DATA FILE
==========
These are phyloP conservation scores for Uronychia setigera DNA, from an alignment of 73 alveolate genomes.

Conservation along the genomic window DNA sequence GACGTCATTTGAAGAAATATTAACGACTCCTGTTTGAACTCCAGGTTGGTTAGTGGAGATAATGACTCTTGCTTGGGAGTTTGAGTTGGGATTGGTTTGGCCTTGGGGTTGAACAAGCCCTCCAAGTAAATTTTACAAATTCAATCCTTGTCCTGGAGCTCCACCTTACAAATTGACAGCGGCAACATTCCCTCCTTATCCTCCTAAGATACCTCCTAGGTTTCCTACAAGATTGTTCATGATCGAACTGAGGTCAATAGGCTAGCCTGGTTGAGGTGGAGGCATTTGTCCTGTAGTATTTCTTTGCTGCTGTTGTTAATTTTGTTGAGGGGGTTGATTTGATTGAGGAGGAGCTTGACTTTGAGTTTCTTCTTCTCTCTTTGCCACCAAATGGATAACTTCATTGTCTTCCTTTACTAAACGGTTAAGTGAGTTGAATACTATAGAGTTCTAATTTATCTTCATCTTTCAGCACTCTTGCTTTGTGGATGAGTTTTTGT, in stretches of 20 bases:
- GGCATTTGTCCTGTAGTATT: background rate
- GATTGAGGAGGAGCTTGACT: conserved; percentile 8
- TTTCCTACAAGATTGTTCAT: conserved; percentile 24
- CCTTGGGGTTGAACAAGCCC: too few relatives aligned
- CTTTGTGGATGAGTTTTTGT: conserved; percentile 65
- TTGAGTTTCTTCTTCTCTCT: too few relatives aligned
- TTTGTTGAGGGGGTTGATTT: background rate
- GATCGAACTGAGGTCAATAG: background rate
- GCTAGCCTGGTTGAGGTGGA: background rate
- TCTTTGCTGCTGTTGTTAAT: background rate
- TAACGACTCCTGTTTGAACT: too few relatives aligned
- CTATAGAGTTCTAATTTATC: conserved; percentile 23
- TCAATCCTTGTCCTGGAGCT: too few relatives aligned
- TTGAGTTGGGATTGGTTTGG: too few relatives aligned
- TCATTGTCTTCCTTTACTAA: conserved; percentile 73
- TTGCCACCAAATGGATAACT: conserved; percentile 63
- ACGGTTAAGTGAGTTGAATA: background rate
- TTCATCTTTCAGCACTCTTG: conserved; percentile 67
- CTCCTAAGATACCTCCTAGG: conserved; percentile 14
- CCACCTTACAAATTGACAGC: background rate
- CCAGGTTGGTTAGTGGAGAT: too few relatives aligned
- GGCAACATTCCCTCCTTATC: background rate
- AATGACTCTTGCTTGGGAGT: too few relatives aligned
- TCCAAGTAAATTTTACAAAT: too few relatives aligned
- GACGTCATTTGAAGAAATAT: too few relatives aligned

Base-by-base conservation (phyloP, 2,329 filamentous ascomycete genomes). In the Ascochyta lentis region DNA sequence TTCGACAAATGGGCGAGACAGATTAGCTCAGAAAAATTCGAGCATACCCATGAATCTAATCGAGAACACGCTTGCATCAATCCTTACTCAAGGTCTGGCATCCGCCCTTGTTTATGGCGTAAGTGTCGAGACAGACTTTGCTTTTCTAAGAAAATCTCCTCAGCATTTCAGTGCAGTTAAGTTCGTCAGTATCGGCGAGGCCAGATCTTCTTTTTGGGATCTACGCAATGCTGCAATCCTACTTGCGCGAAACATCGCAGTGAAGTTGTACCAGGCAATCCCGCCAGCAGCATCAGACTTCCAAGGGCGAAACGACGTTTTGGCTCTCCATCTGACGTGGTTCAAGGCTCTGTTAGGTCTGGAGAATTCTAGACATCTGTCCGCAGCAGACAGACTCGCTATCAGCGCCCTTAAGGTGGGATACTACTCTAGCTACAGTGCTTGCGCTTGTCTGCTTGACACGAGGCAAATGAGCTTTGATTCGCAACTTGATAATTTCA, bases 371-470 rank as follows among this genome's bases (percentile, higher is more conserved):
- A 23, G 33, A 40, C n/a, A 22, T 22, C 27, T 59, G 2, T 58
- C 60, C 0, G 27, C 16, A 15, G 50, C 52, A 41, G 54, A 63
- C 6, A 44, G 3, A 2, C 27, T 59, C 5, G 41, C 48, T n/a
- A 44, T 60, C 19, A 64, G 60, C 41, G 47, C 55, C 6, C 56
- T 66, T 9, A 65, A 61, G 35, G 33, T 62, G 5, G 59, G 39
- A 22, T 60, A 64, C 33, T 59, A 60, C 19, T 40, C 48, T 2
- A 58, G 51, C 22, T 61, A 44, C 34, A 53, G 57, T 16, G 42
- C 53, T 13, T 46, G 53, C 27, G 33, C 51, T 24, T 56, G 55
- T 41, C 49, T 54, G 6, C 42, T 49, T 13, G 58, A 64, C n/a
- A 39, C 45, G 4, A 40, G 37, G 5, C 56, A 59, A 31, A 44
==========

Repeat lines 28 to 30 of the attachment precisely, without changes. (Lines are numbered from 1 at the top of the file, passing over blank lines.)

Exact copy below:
Base-by-base conservation (phyloP, 2,329 filamentous ascomycete genomes). In the Ascochyta lentis region DNA sequence TTCGACAAATGGGCGAGACAGATTAGCTCAGAAAAATTCGAGCATACCCATGAATCTAATCGAGAACACGCTTGCATCAATCCTTACTCAAGGTCTGGCATCCGCCCTTGTTTATGGCGTAAGTGTCGAGACAGACTTTGCTTTTCTAAGAAAATCTCCTCAGCATTTCAGTGCAGTTAAGTTCGTCAGTATCGGCGAGGCCAGATCTTCTTTTTGGGATCTACGCAATGCTGCAATCCTACTTGCGCGAAACATCGCAGTGAAGTTGTACCAGGCAATCCCGCCAGCAGCATCAGACTTCCAAGGGCGAAACGACGTTTTGGCTCTCCATCTGACGTGGTTCAAGGCTCTGTTAGGTCTGGAGAATTCTAGACATCTGTCCGCAGCAGACAGACTCGCTATCAGCGCCCTTAAGGTGGGATACTACTCTAGCTACAGTGCTTGCGCTTGTCTGCTTGACACGAGGCAAATGAGCTTTGATTCGCAACTTGATAATTTCA, bases 371-470 rank as follows among this genome's bases (percentile, higher is more conserved):
- A 23, G 33, A 40, C n/a, A 22, T 22, C 27, T 59, G 2, T 58
- C 60, C 0, G 27, C 16, A 15, G 50, C 52, A 41, G 54, A 63